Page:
Child Nutrition with a Side of Pepsi(Co) Anyone?
January 13, 2015
The new chief of staff for the U.S. Senate Ag committee — the committee that essentially writes the rules for national school food programs — was most recently a chief lobbyist for PepsiCo.
By Mark Bishop, HSC VP of Policy
It was just yesterday that we posted 2015 was going to be a year of defending the gains around school nutrition. While I can’t say that this was a difficult call to make, I didn’t think the gauntlet would be thrown down this soon. The very same day Politico reported that the new chief of staff for the U.S. Senate Ag committee — the committee that essentially writes the rules for national school food programs — was most recently a chief lobbyist for, of all companies, PepsiCo.
Every five years, Congress is required to review the federal nutrition programs, and 2015 is such a year. Now it strikes me that if I wanted to weaken school nutrition rules, a clear first step would be to insert an industry-friendly individual into a leadership position — an individual who would know the players and understand how money can be distributed to friendly politicians. Tom Philpott of Mother Jones wrote about the new chief of staff:
…Since 2010, he’s held the following posts, in order: legislative assistant to longtime Senate agriculture committee stalwart and agribusiness-cashmagnet Sen. Pat Roberts (R-Kansas); program manager in the federal lobbying department for agrichemical giant DuPont; deputy staff director for the Senate Agriculture Committee; and director of lobbying for PepsiCo. Now, after the Republican takeover of the Senate and Robert’s ascension to the chair of the Agriculture Committee, Leftwich is switching sides again: He’s going to be the ag committee’s chief of staff.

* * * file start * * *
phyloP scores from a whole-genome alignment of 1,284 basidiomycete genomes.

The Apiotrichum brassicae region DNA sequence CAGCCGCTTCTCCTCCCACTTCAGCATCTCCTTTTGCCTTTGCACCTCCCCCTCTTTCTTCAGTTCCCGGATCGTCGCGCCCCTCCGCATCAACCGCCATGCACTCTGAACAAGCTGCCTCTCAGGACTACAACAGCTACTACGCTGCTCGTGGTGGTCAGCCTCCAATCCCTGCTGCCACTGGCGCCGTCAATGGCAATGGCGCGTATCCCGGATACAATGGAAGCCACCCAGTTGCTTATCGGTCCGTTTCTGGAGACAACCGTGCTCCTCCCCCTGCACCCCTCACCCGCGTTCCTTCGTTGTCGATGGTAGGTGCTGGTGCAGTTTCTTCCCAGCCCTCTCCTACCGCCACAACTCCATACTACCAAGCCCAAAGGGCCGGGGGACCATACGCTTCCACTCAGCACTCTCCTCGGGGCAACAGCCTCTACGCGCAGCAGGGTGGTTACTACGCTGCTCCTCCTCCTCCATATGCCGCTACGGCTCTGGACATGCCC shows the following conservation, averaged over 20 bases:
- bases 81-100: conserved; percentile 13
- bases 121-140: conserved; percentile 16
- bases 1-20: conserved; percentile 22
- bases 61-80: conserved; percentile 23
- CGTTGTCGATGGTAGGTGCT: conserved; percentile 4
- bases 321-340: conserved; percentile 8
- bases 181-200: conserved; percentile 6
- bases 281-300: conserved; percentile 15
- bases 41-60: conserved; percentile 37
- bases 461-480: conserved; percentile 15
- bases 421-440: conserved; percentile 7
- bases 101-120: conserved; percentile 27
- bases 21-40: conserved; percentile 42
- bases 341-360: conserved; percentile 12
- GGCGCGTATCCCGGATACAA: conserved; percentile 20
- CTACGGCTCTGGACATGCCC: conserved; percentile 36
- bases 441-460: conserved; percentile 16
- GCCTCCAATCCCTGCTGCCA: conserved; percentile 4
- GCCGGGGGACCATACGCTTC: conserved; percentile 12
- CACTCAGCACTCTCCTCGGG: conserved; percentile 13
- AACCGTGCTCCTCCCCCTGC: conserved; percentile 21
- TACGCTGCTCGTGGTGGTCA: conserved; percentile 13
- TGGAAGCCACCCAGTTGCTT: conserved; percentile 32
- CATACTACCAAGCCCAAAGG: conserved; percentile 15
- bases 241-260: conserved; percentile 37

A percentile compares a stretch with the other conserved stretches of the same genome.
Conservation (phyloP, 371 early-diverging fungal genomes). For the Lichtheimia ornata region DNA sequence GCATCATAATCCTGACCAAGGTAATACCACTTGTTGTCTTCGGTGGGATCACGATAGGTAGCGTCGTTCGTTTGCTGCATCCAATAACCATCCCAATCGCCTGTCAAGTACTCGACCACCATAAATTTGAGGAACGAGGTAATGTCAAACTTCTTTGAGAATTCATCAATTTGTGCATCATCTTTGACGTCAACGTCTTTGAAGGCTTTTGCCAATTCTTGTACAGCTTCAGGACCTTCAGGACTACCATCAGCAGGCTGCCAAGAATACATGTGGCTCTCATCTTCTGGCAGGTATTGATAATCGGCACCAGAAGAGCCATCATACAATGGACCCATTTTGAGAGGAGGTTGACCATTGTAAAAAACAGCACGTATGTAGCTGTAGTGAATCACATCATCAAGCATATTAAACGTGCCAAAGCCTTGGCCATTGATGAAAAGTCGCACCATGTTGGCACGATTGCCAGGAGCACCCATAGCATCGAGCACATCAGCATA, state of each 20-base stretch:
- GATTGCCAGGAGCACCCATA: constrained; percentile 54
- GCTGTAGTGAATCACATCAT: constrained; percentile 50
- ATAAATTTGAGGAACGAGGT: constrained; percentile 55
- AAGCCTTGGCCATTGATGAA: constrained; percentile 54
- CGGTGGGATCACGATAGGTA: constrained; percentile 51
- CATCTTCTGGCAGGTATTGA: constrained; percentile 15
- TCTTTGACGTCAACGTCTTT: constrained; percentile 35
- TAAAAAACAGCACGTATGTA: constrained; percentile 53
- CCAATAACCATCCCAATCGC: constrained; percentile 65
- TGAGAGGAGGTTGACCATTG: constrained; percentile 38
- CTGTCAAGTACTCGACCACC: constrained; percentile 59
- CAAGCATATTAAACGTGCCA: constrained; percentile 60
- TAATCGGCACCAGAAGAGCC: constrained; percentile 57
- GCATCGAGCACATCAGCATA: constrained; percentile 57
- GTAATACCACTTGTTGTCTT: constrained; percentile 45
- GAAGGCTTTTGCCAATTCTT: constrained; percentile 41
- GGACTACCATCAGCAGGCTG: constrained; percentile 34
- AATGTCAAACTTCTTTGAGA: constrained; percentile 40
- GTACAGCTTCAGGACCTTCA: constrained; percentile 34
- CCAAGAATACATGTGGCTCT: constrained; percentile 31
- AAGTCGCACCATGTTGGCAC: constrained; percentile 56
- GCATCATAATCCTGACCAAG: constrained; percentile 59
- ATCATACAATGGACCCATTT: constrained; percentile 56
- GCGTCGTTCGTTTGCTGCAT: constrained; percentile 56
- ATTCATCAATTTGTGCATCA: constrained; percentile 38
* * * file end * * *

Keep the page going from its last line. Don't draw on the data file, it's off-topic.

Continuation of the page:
And all just in time for the Congress to perform its once-every-five-years overhaul of federal nutrition programs, including school lunches and the Women, Infants and Children (WIC) food-aid initiative. Back in 2010, President Obama signed a school lunch bill, generated by a Democratic-controlled Congress, that banished junk-food snacks from schools and stipulated more fruits and vegetables in lunches. Leftwich’s once-and-current boss, Sen. Roberts, has been a persistent and virulent critic of those reforms.
It looks like our challenges in 2015 just got a bit more clear. Pepsi anyone?